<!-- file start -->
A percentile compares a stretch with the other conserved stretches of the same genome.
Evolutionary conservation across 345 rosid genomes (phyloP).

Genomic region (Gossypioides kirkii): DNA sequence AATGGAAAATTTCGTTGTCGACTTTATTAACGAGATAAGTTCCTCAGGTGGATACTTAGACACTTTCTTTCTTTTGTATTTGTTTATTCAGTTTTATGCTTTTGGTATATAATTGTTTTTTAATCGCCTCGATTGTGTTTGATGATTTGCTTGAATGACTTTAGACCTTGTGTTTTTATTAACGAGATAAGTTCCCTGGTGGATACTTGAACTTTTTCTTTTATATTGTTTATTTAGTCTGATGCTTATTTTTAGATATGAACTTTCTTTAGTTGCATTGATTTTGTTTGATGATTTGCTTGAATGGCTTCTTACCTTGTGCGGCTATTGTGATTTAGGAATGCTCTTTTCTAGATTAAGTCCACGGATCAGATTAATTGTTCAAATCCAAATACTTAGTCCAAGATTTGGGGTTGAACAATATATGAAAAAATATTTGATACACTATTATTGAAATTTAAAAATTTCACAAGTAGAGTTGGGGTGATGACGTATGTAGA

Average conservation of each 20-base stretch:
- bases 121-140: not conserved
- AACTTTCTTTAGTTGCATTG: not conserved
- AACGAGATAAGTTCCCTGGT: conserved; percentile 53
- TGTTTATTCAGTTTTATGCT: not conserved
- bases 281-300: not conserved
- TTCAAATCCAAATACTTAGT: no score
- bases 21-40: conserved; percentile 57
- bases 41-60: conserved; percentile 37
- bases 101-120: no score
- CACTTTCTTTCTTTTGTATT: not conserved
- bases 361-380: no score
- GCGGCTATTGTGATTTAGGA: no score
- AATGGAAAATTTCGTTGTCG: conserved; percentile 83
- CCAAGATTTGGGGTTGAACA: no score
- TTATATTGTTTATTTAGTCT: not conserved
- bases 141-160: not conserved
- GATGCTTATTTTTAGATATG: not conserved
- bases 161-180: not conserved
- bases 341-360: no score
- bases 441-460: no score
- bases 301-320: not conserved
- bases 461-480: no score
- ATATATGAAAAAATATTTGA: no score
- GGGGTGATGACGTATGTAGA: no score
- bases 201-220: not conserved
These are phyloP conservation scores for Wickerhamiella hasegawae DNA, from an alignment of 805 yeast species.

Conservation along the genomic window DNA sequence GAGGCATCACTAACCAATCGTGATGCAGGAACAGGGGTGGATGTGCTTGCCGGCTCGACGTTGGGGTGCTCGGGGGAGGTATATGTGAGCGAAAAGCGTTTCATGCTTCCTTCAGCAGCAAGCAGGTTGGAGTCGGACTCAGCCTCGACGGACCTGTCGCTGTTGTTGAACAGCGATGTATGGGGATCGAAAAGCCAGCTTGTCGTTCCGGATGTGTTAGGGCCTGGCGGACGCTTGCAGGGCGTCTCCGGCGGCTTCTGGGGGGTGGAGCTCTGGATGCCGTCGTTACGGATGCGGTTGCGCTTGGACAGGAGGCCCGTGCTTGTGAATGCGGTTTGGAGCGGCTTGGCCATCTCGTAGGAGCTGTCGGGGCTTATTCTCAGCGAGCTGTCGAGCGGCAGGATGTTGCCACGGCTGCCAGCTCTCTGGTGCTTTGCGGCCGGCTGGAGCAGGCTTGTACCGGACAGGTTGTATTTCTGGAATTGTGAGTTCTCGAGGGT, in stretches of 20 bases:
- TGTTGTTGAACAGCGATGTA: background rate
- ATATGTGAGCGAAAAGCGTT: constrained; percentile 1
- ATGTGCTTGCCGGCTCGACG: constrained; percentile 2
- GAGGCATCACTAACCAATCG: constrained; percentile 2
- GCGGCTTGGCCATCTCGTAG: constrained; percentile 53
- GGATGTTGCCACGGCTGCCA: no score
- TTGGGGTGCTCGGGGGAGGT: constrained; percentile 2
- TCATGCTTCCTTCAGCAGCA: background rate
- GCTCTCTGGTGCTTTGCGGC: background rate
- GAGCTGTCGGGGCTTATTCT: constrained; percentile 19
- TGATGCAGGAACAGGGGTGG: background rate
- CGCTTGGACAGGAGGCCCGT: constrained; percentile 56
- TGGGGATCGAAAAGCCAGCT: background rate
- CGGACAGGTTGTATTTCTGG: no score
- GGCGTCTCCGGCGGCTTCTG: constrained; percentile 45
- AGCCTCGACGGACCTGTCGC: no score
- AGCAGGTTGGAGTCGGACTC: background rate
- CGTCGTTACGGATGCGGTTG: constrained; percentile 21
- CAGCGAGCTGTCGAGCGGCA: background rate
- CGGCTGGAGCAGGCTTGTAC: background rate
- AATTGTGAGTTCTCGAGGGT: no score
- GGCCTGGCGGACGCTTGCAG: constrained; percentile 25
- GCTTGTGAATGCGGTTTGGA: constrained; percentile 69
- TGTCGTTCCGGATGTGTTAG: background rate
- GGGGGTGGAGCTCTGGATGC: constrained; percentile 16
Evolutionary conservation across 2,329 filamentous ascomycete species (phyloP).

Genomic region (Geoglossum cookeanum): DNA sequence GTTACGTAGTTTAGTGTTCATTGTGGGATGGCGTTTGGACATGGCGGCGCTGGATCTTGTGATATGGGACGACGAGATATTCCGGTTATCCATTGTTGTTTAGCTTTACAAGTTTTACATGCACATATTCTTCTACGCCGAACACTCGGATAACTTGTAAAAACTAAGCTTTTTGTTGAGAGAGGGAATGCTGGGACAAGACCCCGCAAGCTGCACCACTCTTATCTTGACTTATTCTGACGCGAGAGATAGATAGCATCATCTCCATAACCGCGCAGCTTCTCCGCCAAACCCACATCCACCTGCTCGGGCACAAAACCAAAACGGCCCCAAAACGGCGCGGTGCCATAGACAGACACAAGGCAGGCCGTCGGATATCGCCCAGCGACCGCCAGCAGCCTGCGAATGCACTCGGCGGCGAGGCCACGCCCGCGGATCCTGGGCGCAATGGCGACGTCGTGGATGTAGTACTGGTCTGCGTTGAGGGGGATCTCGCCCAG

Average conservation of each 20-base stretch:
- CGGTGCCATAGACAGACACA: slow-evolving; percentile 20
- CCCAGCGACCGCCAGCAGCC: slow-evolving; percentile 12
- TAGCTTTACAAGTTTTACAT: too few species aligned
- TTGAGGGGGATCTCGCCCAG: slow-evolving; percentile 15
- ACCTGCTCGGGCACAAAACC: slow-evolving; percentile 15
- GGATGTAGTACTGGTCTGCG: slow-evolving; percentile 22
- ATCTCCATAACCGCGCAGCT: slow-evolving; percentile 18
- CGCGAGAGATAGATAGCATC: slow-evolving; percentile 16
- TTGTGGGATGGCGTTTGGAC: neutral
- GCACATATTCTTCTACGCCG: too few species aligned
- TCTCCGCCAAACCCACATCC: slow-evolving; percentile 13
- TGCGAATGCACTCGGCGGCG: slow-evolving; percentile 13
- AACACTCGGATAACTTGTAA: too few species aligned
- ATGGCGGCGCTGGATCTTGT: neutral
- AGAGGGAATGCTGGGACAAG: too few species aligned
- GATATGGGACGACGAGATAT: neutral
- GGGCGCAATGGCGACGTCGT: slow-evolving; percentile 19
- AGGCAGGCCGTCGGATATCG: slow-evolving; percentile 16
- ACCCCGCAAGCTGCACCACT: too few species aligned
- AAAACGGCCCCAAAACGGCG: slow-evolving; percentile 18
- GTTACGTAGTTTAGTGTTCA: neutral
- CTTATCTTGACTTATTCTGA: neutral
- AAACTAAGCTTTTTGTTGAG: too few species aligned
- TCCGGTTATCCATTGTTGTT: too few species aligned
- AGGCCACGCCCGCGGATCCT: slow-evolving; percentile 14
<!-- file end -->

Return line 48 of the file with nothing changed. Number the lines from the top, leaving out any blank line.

- AGCAGGTTGGAGTCGGACTC: background rate